by Cathy Cripps, Montana State University
Like all pines, whitebark pine depends on mycorrhizal fungi to survive and thrive in natural environments. The thread-like mycelium of these mutualistic fungi binds to tree roots and extends into the soil providing a pipeline for efficient shunting of nutrients such phosphorus and nitrogen to trees (Read 1998). These root-associated fungi also offer protection from drought, pathogens, and small grazers in the soil. In return the fungi live on carbohydrates leaked from roots.
Whitebark pine associates with at least 32 species of mycorrhizal fungi in the Greater Yellowstone Ecosystem (GYE; Cripps & Mohatt 2005, Mohatt et al., in ed) and possibly more over its entire range. Most of these fungi produce mushrooms or underground sporocarps as reproductive structures. However, high elevation forests are often devoid of fruitings since sufficient precipitation needs to coincide with fungal life cycles for their appearance. Research is now underway to discover the native mycorrhizal fungi associated with whitebark pine in Yellowstone, Glacier, and Waterton Lakes national parks before forests decline (Cripps & Trusty 2007).
A majority of the mycorrhizal diversity discovered with whitebark pine in the GYE consists of suilloid (Suillus, Rhizopogon) and Cortinarius species. Suilloids are known to be particularly important for seedling establishment in pines. Suilloids are also interesting because most species are specific to pine hosts, and some only associate with 5-needle pines and/or stone pines. Squirrels and deer go after the ripe mushrooms of Suillus and dig up the underground fruiting bodies of Rhizopogon (“pogies”) for food (Ashkannejhad & Horton 2006), and this behavior has been observed in whitebark pine forests as well (Cripps & Trusty 2007).
Rhizopogon spores have also been recorded in grizzly bear scat in the Yellowstone ecosystem (Mattson et al. 2002). Spores of these fungi can survive the digestive tract of mammals and are dispersed in fecal pellets, ready to germinate and inoculate additional trees.
Squirrels dry the fruiting bodies of other mycorrhizal fungi, primarily those of Russula and Lactarius, by placing them on tree branches in late fall. Mushrooms of Russula and Cortinarius have been observed drying in whitebark pine trees (Cripps, unpublished). The dried mushrooms are stored for winter, but spores are further dispersed by wind if the fungi are cached high in trees. Therefore, squirrels are not only important for their role in caching whitebark pine seeds which bears access, but they also disperse the spores of mycorrhizal fungi associated with the pine. Although corvid birds are known to taste mushrooms, so far there are no reports of this behavior in Clark’s nutcrackers in whitebark pine forests.
Another important mycorrhizal associate is Cenococcum geophilum which produces no structures above ground to indicate its presence. However, in a GYE field study, it covered 64% of the roots sampled and was present on over half of the whitebark pine seedlings. This fungus has a broad host range, although the specificity of its various genetic strains is not known. Unlike the suilloids, Cenococcum can also associate with spruce and fir. This species may be important in seedling regeneration and for alleviating drought stress, but its promiscuity could possibly promote the succession of under-story trees. Of the 12 suilloid species reported with whitebark pine, none appear to associate with spruce or fir, and some are therefore likely to decline along with whitebark forests.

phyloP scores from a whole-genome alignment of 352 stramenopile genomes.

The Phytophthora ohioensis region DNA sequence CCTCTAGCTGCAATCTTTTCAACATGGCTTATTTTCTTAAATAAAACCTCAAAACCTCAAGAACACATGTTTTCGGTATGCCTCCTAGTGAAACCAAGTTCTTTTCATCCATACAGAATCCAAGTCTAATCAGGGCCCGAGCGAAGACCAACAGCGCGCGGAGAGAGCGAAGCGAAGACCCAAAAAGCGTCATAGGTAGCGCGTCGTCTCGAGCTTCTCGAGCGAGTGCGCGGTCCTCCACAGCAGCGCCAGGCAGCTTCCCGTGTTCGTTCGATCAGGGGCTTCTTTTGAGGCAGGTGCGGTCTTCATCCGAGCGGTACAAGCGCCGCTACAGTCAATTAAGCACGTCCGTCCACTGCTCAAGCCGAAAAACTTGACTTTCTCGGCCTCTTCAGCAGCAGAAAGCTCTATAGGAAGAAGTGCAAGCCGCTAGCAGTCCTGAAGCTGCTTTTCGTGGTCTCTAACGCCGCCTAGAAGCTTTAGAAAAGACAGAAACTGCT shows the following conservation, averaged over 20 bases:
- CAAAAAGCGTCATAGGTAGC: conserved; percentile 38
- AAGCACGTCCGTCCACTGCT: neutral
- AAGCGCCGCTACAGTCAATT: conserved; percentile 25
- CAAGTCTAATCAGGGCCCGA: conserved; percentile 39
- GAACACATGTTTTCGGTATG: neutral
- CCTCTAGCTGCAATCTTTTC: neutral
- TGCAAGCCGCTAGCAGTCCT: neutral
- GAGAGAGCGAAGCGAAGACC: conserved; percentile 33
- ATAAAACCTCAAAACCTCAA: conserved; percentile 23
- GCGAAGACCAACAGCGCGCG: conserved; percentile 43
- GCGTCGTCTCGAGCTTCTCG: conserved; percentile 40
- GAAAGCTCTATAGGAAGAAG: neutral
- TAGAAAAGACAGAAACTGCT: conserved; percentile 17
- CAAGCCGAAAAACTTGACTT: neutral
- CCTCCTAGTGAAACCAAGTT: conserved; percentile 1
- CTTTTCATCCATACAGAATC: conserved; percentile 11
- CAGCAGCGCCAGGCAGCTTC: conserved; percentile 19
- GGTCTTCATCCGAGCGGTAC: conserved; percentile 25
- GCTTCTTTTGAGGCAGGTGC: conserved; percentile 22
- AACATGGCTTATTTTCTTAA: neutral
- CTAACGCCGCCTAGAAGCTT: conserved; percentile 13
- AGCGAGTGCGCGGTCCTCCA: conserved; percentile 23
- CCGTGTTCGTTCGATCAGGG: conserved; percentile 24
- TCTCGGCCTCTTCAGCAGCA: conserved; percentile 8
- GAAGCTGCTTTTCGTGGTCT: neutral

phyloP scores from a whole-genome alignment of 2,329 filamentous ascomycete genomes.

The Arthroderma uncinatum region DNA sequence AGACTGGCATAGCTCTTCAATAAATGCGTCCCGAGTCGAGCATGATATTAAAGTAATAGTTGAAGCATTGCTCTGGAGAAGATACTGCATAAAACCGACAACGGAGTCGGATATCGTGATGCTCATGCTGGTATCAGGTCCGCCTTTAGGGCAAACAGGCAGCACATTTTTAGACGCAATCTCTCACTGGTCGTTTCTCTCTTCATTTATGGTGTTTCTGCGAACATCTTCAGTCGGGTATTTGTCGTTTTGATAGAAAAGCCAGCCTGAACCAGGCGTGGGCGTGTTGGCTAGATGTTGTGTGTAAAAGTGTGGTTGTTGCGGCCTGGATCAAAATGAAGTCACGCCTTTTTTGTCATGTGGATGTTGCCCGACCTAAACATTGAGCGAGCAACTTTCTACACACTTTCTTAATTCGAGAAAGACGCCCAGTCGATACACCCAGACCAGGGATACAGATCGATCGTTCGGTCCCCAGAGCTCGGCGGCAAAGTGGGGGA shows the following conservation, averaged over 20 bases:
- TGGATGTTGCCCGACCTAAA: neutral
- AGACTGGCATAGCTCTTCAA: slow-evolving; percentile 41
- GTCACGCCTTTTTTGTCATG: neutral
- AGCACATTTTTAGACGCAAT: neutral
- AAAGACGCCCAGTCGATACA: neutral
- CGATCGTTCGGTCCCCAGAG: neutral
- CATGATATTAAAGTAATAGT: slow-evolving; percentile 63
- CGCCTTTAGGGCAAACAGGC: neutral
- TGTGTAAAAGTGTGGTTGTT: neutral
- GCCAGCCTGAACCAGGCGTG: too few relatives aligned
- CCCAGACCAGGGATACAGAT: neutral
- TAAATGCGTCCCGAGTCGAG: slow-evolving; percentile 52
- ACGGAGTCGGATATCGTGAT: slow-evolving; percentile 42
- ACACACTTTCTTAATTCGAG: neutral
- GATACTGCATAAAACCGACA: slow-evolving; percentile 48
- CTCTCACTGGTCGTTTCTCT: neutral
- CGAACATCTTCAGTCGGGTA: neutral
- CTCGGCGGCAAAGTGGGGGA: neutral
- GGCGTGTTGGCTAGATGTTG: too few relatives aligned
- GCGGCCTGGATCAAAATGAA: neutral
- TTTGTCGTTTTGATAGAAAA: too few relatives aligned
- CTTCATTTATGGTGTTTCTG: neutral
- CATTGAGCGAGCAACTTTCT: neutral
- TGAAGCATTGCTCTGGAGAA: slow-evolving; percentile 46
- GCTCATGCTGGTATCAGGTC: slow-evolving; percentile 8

The composition of the mycorrhizal community on roots of whitebark pine depends on site conditions, geographic location, historical factors, and age of the host. Disturbances such as fire (Trusty & Cripps 2007) and avalanches (Mohatt 2006) can alter the composition of the mycorrhizal community. This in turn can affect host trees, since mycorrhizal fungi are not functionally redundant and each species/strain provides a unique set of services to its host. Several species of native mycorrhizal fungi are presently being tested as inoculum for whitebark pine under nursery conditions to optimize establishment of out-planted nursery seedlings.
All pictures © by Cathy Cripps
- Ashkannejhad, S. and Horton, T. 2006. Ectomycorrhizal ecology under primary succession on coastal sand dunes: interactions involving Pinus contorta, suiilloid fungi and deer. New Phytol. 169: 345-354.
- Cripps, CL and Mohatt, K. 2005. Preliminary results on ectomycorrhizal fungi of whitebark pine forests. Nutcracker Notes 7:9-11.
- Cripps, CL and Trusty, P. 2007. A report of ectomycorrhizae on whitebark pine roots from Yellowstone, Glacier and Waterton Lakes National Parks. Whitebark Pine Foundation Annual meeting, Sept. 28-30, 2007.
- Mattson, DJ, Podrunzny, SR, and Haroldson, MA. 2002. Consumption of fungal sporocarps by Yellowstone grizzly bears. Ursus 13: 95-103.
- Mohatt, K. 2006. Ectomycorrhizal fungi of whitebark pine (Pinus albicaulis) in the Northern Greater Yellowstone Ecosystem. M.Sc. Thesis, Montana State University, Bozeman, MT. http://www.montana.edu/etd/available/unrestricted/Mohatt_0506.pdf
- Mohatt, K., Cripps, C. and Lavin, M. 2007. Ectomycorrhizal fungi of whitebark pine (a tree in peril) revealed by sporocarps and molecular analysis of mycorrhizae from treeline forests in the Greater Yellowstone Ecosystem. Can. J. Bot. (in ed.).
- Read, DJ. 1998. The mycorrhizal status of Pinus. In Ecology and Biogeography of Pinus. Edited by D.M. Richardson, Cambridge University Press, Cambridge, U.K. pp. 324-340.
- Trusty, P. and Cripps, C. 2007. Ectomycorrhizal fungi of whitebark pine seedlings on burned and adjacent unburned forests in regard to restoration strategies. Mycological Society of America poster presentation, Baton Rouge, LA August 6-9, 2007.